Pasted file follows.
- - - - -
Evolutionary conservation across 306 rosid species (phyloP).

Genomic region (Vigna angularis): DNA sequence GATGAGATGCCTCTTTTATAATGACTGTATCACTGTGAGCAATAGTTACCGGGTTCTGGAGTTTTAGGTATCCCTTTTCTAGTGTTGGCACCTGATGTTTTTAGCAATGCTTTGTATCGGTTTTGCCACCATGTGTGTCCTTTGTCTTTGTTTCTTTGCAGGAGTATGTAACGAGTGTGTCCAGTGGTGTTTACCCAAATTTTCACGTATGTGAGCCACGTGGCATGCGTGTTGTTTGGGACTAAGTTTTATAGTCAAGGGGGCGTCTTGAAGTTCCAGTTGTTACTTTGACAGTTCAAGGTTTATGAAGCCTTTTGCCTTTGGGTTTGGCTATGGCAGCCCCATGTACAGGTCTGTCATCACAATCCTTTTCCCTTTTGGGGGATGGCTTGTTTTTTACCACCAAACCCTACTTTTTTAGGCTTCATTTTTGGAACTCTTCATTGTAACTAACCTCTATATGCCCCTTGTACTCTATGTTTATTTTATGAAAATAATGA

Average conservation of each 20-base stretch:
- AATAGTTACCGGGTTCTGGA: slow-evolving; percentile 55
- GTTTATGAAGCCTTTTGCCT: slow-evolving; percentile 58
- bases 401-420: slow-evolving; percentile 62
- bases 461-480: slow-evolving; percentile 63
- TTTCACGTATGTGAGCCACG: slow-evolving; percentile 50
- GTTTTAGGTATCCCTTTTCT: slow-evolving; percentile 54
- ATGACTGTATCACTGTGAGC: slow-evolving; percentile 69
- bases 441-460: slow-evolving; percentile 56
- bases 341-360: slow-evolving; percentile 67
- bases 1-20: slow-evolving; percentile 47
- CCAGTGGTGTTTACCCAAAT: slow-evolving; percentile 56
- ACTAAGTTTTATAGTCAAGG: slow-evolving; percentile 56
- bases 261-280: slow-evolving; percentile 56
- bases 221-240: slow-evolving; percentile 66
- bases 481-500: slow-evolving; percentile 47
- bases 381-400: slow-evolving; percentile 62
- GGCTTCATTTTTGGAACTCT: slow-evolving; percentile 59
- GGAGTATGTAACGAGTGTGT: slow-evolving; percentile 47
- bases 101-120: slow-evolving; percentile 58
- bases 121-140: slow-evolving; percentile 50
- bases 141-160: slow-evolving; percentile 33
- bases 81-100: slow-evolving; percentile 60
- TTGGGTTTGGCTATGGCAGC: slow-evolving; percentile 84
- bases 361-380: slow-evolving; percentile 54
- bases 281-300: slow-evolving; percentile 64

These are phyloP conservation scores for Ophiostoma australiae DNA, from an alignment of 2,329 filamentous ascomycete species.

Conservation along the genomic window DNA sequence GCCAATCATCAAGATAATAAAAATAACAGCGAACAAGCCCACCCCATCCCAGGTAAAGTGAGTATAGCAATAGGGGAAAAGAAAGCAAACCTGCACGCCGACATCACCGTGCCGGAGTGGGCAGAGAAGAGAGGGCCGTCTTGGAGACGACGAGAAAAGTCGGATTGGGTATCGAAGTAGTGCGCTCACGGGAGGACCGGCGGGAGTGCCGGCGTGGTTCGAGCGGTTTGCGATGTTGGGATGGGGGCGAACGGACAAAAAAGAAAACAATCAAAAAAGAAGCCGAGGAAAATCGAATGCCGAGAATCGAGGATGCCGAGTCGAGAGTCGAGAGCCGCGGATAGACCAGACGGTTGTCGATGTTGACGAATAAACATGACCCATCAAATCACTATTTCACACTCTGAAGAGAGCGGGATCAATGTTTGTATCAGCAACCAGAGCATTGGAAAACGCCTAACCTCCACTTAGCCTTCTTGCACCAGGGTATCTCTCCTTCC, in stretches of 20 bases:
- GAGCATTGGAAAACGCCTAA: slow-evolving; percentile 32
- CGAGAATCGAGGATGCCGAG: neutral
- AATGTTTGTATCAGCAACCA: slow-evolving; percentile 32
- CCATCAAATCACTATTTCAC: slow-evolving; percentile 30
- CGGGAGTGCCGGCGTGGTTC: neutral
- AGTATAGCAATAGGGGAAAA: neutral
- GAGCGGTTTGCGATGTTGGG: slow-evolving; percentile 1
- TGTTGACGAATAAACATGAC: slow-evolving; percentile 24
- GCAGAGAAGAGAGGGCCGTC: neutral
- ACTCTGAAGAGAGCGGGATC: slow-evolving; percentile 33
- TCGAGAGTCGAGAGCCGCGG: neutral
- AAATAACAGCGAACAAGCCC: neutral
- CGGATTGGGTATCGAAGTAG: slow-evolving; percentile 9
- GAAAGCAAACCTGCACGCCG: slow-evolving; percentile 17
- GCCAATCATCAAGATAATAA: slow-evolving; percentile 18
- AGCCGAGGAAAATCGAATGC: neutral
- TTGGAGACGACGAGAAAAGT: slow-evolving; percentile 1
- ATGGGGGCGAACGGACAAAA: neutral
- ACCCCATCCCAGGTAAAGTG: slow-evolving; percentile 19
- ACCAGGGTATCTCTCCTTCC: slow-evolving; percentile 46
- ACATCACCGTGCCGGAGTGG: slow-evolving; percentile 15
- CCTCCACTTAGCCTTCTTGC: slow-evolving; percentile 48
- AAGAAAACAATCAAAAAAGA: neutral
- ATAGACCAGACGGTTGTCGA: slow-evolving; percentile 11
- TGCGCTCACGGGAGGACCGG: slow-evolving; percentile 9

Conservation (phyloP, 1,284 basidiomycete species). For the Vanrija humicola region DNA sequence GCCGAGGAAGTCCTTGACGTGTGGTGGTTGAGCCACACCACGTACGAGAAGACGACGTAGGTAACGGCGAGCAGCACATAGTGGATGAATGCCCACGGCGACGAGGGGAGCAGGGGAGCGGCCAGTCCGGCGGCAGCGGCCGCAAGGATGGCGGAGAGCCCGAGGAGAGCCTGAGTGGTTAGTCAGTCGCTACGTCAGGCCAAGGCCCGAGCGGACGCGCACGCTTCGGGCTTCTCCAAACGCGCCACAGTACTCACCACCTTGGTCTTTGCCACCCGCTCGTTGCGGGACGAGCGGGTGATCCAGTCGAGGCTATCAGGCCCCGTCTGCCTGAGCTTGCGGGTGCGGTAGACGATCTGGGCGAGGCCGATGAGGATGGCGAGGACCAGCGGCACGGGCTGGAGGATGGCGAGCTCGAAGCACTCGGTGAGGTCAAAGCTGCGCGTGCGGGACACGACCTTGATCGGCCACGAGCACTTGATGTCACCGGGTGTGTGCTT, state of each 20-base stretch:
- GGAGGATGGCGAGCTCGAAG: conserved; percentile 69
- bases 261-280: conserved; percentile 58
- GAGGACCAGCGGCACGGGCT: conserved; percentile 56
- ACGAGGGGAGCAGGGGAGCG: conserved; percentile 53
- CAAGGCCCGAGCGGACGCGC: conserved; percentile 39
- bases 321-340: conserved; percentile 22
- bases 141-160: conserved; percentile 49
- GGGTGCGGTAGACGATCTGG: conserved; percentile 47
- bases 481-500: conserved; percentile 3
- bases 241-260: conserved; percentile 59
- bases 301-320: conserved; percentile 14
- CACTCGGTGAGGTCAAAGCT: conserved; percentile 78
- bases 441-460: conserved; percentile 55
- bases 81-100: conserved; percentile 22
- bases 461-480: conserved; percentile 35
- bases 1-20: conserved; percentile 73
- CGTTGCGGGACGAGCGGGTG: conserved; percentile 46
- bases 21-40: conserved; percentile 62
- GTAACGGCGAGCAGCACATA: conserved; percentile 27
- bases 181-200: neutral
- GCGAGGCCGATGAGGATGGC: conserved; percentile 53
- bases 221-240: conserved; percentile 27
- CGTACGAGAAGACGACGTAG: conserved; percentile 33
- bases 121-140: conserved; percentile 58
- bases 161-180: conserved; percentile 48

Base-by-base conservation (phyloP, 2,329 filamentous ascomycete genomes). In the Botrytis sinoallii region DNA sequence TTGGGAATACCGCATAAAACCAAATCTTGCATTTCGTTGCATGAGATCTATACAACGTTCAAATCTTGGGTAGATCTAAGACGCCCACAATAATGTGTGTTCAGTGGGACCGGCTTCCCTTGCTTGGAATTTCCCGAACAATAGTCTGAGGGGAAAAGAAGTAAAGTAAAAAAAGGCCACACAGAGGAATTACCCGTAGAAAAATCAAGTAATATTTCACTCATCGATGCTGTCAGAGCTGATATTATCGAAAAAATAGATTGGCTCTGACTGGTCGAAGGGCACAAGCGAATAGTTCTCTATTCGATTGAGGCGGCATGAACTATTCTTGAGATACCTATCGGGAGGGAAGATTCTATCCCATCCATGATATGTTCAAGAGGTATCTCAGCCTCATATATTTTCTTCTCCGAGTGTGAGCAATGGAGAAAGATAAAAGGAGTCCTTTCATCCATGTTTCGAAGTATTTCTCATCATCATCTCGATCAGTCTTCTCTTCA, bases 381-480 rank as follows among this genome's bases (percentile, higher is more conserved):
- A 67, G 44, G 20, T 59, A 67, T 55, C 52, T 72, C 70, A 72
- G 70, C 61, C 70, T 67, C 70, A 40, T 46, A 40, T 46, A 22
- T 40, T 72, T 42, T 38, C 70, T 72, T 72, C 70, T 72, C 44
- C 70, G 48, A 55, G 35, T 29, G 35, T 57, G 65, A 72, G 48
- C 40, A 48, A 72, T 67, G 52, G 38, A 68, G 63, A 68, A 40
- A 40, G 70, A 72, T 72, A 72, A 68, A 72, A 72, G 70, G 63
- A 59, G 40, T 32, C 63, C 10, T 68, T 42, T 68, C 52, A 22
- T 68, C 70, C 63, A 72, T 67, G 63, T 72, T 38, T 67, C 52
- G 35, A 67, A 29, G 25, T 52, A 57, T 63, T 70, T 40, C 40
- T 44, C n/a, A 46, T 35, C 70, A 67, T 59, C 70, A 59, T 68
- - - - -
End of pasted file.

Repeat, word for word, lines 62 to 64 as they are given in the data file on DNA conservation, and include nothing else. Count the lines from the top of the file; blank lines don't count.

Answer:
- bases 321-340: conserved; percentile 22
- bases 141-160: conserved; percentile 49
- GGGTGCGGTAGACGATCTGG: conserved; percentile 47